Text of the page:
Have you been staring at the same pile of stuff in the corner of your apartment for weeks upon weeks? We're right there with you. While we wish we could just close our eyes and our clutter would disappear, sadly, that's not the case.
Spring cleaning is calling our names. But do any of us have the time to sit and organize every inch of our home? That's where organizing expert Fay Wolf comes in. Wolf has just debuted a book called New Order: A Decluttering Handbook for Creative Folks (and Everyone Else) that's full of millennially minded tips that will help you clean-attack your space. Ahead, she shares a few of her very best strategies.
Stay Where You Are
"Our impulse is to shop for shelves and containers before we start decluttering. NOPE! Kindly stay home and start with the stuff. Once you know what you're keeping, you can buy any necessary organizing products later."
Sorting Bins = Smooth Sailing
"'But where do I begin?' you may say. Start by labeling a few empty boxes, bins, or brown grocery bags with the following category names: donate, trash, shred, recycle, other rooms. Then, those sorting bins can travel with you to any area you declutter. Having a place to chuck things will get this party started right quick."
Other Rooms, FTW
"If you've decided you're decluttering your closet for the next 45 minutes, don't wander off into the kitchen when you find an old fork hidden in your gym bag. (The next thing you know you're washing dishes and eating Cheetos and 'wait, wasn't I purging my closet?' Doh!) Throw things like that fork into a bin called 'Other Rooms' and deliver them later. You'll save loads of time by staying put and completing the task at hand."
Labels Are Cool, Promise
"Rid yourself of the idea that labels are just for obsessive Type-A types. Labeling boxes and bins is just about making it easier on yourself -- nothing more. (They don't even have to look pretty! Sharpies work just fine.) So, for any containers or areas where items are out of view, label like the wind. And make those words specific. Thank yourself later."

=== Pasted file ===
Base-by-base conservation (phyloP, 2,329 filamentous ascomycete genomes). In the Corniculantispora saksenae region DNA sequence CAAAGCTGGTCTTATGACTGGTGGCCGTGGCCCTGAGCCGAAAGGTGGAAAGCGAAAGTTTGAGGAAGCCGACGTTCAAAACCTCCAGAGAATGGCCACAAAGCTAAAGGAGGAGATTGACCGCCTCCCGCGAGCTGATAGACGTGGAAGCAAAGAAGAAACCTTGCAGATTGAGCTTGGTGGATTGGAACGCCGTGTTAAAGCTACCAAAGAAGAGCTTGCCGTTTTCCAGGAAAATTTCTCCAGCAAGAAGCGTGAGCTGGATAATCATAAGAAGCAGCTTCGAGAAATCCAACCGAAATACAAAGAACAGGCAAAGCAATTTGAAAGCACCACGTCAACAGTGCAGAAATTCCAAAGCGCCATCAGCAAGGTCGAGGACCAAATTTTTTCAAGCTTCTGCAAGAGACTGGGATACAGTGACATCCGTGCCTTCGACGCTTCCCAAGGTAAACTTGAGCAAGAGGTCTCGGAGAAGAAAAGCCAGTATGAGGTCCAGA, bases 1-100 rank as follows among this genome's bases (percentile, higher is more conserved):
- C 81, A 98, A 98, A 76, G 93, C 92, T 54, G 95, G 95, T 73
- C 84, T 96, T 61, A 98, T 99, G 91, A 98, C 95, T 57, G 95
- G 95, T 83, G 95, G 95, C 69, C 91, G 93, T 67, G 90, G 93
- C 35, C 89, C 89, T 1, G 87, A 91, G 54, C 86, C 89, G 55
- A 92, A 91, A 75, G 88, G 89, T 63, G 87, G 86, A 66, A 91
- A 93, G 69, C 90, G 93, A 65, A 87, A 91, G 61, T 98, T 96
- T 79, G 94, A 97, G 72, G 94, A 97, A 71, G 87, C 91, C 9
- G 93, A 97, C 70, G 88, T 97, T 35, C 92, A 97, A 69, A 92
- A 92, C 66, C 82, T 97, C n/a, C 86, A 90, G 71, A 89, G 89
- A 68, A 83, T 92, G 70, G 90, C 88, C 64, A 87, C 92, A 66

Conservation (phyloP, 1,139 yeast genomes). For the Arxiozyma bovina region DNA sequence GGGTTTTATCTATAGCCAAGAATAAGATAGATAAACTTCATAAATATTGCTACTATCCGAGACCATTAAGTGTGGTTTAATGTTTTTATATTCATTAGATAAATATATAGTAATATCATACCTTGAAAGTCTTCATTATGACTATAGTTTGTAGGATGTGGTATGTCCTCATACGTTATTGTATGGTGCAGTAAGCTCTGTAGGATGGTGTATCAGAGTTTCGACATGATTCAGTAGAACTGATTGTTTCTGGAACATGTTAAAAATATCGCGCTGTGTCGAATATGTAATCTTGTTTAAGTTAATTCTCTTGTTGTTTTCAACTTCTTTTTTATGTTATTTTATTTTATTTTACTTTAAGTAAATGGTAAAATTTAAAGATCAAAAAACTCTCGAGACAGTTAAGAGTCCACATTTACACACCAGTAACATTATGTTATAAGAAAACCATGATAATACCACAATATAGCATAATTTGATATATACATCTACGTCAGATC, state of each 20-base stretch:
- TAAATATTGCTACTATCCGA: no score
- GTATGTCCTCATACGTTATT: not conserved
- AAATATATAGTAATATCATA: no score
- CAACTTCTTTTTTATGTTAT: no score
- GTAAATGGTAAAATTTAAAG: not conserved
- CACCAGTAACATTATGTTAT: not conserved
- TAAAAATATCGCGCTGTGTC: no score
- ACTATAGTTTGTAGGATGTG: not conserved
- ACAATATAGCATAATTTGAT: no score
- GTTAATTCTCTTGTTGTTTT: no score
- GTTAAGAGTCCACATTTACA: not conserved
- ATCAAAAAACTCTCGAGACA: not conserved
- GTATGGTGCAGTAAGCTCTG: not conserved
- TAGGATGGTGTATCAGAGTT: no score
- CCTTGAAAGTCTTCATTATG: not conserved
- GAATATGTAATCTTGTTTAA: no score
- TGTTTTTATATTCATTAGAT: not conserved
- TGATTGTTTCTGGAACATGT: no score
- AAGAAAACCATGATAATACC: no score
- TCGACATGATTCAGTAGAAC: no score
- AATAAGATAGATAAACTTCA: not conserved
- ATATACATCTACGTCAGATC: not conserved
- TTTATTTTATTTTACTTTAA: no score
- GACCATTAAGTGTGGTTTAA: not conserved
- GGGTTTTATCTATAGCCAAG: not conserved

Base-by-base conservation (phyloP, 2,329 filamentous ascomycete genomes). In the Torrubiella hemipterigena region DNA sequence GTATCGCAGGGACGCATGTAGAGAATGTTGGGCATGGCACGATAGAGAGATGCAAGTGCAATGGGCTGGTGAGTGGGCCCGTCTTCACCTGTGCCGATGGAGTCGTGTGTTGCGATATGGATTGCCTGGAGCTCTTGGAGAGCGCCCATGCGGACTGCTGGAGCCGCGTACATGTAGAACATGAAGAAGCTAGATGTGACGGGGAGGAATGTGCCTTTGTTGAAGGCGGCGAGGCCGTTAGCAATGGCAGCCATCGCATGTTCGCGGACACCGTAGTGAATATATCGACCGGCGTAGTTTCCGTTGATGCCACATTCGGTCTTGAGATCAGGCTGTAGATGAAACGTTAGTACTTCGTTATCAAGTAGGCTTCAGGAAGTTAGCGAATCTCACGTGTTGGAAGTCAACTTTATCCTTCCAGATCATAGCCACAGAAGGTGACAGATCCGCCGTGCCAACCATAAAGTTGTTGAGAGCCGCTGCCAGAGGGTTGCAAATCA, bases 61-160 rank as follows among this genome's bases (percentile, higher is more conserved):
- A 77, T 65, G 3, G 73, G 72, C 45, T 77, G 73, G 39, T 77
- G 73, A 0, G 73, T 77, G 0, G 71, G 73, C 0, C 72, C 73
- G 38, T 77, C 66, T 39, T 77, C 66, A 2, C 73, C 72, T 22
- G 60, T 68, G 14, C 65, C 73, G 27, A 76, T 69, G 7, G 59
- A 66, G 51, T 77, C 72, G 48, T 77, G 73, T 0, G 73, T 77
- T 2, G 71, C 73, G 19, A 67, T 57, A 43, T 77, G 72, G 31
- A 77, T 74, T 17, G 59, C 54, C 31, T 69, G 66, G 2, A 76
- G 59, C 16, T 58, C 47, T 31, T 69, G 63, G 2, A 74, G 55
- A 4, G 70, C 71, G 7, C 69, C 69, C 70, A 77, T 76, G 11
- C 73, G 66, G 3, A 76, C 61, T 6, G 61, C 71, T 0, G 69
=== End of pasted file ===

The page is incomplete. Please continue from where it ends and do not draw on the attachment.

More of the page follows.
"Quite possibly the most affordable organizing product out there is also one that can make the most difference in your life. Yup, I'm talking about hooks. You can get them at any hardware store (or a million places online) or opt for fancier ones like the Eames rack pictured here. I've got some hanging right next to my front door for jackets and bags, and a few [in other places]."
Make Use Of Old iPhone Boxes
"I know you probably still have that iPhone or Android box laying around somewhere, because I've discovered tons of them in clients' homes. And I know you also probably have a junk drawer somewhere that's a wee bit out of hand. (We all do.) Do a little drawer purging, separate out items that go together, and then use the open boxes to make clear divisions within the drawer. Checkbook and jewelry boxes work great, too."
"Over the years, I've found more than a few things in the pockets of clothing that's being donated. Sometimes I'll find trash, sometimes I'll find a missing earring, and sometimes I'll find cold hard cash. So empty those pockets before passing your stuff along and you might find a sweet reward."
Take A Photo
"Yes, sentimental items are tough to part with. I get it, that corsage bracelet from prom sure brings back all the warm fuzzies. But I'll bet about 90% of the stuff you've got would bring you just as much joy in photo form. Start a digital album for memorabilia, and then donate the actual stuff. Win-win."
Be A Storage Weirdo
"Short on storage space in your apartment? Think outside the, er, container. I'm not a huge cook, so I used to store party supplies (like paper plates and cups) in my freezer. There was a bunch of unused real estate in there, and that's what worked for me. Give yourself permission to store whatever you want wherever you want."
Photographed by Ashley Batz.
"On the flip side, you don't have to fill up all your storage spaces just because you have them. For deep cabinets that stretch back into a black hole, try storing stuff only in the front. Got a lot of drawers? Be an outlaw. Leave one empty. Leave room to breathe."
By: Angela Tafoya